Thomas Keneally:

As of this week, I just happen to be listening to an audio book Keneally’s first novel The Place at Whitton (1964) and it’s fascinating. (Update, see my review). I don’t think he could write a novel set in a religious community in the same way these days, not with all the tragedy associated with child abuse scandals.  My first Keneally was The Chant of Jimmie Blacksmith, (which I re-read not so long ago, (see my review); and then I read Schindler’s Ark a.k.a. Schindler’s List (which won the Booker in 1982);  The Tyrant’s Novel (before I started this blog) and the audio book The Widow and Her Hero (see my review).  I’ve read and reviewed the first of his Miles Franklin winners, Bring Larks and Heroes, (the novel for which Williamson says Robert Hughes owes an unacknowledged debt for its influence on The Fatal Shore) but I haven’t yet read Three Cheers for the Paraclete. (Update, see my review). These novels represent, Williamson says, Keneally’s early peak in his career, but I’ve also got some later works:  The Great Shame, The People’s Train (update, see my review) and Family Madness on the TBR.  These are IMO more popular works and less literary, written in what Williamson calls ‘the knockabout fluency and swiftness of his later style’.  As you can see in my review I too was surprised by the resemblance to the style of Patrick White in Bring Larks and Heroes.  I’m very interested in finding more of these early works.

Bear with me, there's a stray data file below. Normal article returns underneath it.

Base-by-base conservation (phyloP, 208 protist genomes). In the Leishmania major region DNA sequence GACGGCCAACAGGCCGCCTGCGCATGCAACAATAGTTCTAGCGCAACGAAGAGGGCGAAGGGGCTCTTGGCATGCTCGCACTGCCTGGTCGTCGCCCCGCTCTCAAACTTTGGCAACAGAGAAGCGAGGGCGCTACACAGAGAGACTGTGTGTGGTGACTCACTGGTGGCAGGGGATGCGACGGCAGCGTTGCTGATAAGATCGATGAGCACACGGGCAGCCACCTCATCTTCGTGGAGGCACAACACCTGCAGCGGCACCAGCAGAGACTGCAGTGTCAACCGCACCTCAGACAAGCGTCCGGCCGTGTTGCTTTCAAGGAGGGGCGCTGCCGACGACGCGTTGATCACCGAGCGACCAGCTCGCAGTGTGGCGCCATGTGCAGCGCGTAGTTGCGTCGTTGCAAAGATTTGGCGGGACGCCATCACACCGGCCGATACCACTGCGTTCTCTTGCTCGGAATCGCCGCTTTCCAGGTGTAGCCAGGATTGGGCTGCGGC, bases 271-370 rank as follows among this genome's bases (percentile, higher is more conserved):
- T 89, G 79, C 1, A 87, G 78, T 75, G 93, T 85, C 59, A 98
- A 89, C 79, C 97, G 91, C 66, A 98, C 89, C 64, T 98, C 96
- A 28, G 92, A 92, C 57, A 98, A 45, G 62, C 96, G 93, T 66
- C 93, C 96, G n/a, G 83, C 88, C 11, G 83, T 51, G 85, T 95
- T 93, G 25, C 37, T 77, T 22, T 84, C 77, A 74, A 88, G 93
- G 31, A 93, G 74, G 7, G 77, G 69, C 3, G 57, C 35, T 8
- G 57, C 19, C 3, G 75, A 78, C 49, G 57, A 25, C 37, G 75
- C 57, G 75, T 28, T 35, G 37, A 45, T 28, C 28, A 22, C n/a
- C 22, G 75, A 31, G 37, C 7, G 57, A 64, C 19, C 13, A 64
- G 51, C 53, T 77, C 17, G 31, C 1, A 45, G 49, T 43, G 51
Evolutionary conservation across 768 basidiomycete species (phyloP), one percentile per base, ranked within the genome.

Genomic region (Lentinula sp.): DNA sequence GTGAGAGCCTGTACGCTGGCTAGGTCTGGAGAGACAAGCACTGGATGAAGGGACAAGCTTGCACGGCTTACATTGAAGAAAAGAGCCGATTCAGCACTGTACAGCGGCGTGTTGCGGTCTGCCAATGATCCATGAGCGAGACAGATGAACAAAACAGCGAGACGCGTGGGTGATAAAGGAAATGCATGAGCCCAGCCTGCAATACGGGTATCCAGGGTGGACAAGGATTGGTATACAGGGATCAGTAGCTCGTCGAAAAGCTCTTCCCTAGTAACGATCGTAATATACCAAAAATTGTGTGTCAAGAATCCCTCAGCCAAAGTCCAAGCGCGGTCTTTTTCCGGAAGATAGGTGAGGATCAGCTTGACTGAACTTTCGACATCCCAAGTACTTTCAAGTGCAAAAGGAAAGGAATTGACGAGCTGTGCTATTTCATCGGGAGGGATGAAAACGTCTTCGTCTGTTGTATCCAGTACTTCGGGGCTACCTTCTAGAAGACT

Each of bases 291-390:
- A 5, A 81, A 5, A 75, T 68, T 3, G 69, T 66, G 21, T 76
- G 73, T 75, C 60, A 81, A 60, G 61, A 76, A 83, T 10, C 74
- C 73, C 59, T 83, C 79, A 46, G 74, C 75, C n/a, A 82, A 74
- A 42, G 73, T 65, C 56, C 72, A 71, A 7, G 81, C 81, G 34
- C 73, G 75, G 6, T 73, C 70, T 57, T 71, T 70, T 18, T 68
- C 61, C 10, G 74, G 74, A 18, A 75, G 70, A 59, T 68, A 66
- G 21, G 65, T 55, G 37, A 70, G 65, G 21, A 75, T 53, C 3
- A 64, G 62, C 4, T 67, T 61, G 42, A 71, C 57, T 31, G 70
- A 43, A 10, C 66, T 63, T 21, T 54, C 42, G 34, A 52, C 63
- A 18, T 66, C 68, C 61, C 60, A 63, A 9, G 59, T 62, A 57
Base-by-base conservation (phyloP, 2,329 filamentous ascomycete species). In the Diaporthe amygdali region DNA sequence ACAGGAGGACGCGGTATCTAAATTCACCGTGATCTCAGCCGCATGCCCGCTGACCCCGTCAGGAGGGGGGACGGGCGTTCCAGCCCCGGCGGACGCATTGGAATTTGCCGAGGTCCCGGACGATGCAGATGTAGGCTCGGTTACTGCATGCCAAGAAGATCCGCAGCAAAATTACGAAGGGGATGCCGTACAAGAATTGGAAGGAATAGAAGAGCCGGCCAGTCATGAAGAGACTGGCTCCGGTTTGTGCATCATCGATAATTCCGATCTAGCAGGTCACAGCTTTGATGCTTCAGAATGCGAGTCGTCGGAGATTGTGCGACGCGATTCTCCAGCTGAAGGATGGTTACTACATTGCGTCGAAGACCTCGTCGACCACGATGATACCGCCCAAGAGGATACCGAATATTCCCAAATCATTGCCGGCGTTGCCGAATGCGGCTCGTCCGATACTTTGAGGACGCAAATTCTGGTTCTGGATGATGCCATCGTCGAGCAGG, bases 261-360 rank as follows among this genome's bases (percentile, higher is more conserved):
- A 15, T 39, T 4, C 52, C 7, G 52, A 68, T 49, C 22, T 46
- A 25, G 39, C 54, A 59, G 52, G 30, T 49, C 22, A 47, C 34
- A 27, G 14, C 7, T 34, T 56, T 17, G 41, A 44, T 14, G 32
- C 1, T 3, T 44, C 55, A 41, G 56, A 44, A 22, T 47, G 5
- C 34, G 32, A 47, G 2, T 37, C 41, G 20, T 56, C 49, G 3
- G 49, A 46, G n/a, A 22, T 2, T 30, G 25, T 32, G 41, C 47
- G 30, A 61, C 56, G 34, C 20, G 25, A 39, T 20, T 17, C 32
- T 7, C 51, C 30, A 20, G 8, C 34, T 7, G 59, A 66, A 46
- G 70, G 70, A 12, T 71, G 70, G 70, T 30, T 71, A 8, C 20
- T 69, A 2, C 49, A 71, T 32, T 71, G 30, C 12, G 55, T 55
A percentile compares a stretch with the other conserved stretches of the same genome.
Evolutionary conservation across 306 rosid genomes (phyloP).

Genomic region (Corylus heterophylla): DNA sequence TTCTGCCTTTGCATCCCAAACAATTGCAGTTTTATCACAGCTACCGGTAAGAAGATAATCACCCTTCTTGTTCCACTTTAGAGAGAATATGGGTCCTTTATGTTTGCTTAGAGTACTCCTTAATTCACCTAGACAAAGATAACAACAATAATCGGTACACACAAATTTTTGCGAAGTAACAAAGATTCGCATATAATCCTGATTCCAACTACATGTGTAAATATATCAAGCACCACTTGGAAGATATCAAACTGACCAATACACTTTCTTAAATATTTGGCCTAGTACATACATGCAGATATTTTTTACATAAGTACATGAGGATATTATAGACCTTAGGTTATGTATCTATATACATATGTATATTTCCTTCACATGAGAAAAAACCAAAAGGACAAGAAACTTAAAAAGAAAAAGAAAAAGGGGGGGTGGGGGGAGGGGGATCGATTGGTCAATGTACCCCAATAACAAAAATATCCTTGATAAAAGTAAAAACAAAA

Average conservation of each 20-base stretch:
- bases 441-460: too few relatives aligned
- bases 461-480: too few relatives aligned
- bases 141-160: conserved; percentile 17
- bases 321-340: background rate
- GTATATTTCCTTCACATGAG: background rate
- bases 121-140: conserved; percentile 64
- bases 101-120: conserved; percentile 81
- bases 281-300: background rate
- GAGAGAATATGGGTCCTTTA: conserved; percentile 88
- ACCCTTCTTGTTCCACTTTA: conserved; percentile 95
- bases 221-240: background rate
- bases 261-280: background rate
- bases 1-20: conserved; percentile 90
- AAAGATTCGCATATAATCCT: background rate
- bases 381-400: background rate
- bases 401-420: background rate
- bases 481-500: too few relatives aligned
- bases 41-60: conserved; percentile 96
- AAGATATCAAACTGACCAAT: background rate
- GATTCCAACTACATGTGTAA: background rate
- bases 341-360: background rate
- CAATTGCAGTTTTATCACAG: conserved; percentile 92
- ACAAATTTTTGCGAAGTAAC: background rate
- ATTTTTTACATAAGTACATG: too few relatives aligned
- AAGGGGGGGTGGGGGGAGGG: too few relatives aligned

Randolph Stow:

I discovered Randolph Stow when I began reading my way through the Miles Franklin winners – he won it for To the Islands in the second year of the award when he was only 22 (see my review).  I was enchanted by Merry-go-round in the Sea (see my review)  but as you can see from my review I was less keen on Tourmaline.  Williamson analyses Tourmaline in some detail so The Burning Library is worth having for this reason alone, and I really like his statement that in Stow, ‘as in no other non-indigenous writer in our literature, landscape and mindscape are one’ (p 183) because this is so true of To The Islands.  There is also some illuminating detail about Stow’s life which is fascinating to read.

And finally Gerald Murnane.